Endometriosis (Chocolate Cyst Disease)
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Endometriosis (Chocolate Cyst Disease): is an unusual disease that is often seen in reproductive ages, sometimes in the form of a chocolate cyst that is detected only by chance without causing any complaints, and sometimes as a disease without much relief despite many medical treatments and operations. It is one of the important examples of the phrase "treating the patient, not the disease" in medicine. It is seen in 1 out of every 10 women in reproductive age. Endometriosis is the presence of the endometrial (the lining of the uterus) tissue outside of the uterus. Endometriosis most commonly involves the ovaries (in 65-70% of cases). Other organs that have been reported to be affected include the abdominal peritoneum, fallopian tubes, vagina, bowel, bladder, ureters, umbilicus (naval), suture sites of previous operations, lungs, diaphragm, spinal canal, brain, eyes, breast tissue, heart, spleen, arms and hands.
Symptoms of Endometriosis
In chocolate cyst disease, while a lesion as small as a needle tip may affect the quality of life significantly in some women, a lesion as big as a walnut or even a lemon may be asymptomatic in others.
Especially in our country, women can look for alternative remedies from the people around them or on the internet for their problems such as heavy menstrual bleeding or painful sexual intercouse. Thus, they might be late to seek medical advice. This may lead to a waste of time which causes the problem to grow and the danger to increase.
One of those dangers is kidney loss! Chocolate cyst disease, which is histologically benign but may be behaviourally malign, can narrow the pipe that transports urine to the urinary bladder and lead to silent loss of function in kidneys.
- Chronic fatigue
- Painful menstruation
- Painful sexual intercourse (pain in the anus and groin)
- Diarrhea and constipation
- Bleeding from the anus, bloody stool
- Menstrual irregularity, premenstrual spotting
- Painful urination and blood in the urine
- Some women with endometriosis may have no symptoms and the diagnosis is made by ultrasonographic examination or during surgery.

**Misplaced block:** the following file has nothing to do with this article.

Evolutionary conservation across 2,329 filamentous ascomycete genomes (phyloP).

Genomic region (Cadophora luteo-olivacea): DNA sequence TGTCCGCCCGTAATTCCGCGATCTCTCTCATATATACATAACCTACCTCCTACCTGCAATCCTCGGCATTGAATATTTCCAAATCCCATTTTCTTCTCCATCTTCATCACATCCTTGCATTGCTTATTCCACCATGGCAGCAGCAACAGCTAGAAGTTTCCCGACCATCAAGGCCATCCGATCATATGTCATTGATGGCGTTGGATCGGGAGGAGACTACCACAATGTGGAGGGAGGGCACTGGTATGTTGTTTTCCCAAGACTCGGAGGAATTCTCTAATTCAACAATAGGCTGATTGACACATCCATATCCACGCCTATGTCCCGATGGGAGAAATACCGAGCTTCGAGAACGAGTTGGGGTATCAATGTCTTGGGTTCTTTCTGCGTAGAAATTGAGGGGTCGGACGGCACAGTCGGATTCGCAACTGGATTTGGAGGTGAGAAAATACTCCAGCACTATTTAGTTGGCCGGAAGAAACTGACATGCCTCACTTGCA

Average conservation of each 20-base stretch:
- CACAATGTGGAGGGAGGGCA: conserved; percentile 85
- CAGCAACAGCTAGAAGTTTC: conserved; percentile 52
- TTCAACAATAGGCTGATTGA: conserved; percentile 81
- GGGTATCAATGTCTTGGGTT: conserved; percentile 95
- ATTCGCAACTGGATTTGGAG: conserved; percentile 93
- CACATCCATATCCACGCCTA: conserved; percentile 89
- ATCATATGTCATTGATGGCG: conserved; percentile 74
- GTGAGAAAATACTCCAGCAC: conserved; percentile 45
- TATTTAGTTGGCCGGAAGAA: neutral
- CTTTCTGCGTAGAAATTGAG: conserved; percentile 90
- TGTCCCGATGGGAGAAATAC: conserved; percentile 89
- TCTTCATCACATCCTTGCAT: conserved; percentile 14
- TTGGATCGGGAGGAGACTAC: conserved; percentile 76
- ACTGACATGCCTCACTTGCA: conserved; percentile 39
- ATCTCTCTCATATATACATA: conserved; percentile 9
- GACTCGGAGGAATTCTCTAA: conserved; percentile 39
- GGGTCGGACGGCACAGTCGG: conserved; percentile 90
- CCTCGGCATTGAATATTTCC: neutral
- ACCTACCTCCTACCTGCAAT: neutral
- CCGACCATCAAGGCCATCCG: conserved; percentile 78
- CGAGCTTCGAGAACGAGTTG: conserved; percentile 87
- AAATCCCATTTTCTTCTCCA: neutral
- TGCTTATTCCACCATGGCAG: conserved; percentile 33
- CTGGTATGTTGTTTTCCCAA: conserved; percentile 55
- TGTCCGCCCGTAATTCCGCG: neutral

How is Endometriosis Diagnosed?
Assessment of the patient's complaints and taking a detailed medical history at first is mandatory. It must be discussed with the patient whether there are some special symptoms regarding endometriosis. Then, physical, ultrasonographic and gynecological examinations are performed. Tenderness, pain and decreased uterine mobility during pelvic examination may suggest the presence of endometriosis. Occasionally, bluish-purple nodular lesions can be seen behind the cervix during speculum examination. This simple finding indicates the presence of Deep Infiltrative Endometriosis in the deep tissues of the pelvis. Therefore, pelvic examination with a speculum is very important in making the diagnosis.
Another auxiliary method is blood tests, and Ca 125 and Ca 19-9 are most commonly requested ones. However, these tests have low sensitivity in recognizing endometriosis and are ordered only in some cases as additional tests.
Ultrasonography is one of the most informative methods for diagnosis. Ultrasonography can show chocolate cysts called endometrioma in the ovary, serious adhesions between the ovaries and the uterus and occasionally endometriotic nodules around the ureter (the pipe that carries urine from the kidney to the bladder), intestines, rectum and bladder.
The definitive diagnosis of endometriosis is made by laparoscopic biopsies (tissue sampling). During laparoscopy, endometriosis can be assessed as mild (stage 1-2) or severe (stage 3-4).
Endometriosis and Chocolate Cyst Treatment
Endometriosis is not a disease that can be definitively treated and completely eliminated. The stage and severity of the disease affect the treatment approach. Two important determinants of treatment are pain and the patient's desire for a child. There are 2 main approaches to the treatment of endometriosis: Medical Treatment (medication) and Surgical Treatment.
In which cases is surgical treatment not considered?
- In those who do not have children,
- In adolescents,
- Those with very low ovarian reserve,
- In patients with bilateral chocolate cysts,
- Patients with previous recurrent operations.
If pain is the chief- complaint, both medical and surgical treatment may be considered. However, we know that surgical treatment is the most effective approach for pain. The fertility history and age of the woman are important while making the decision for surgery. While there is no limitation regarding surgery in women who have children, surgical treatment is not considered as first choice in women who do not have children, in patients with bilateral chocolate cysts or who have had previous surgeries.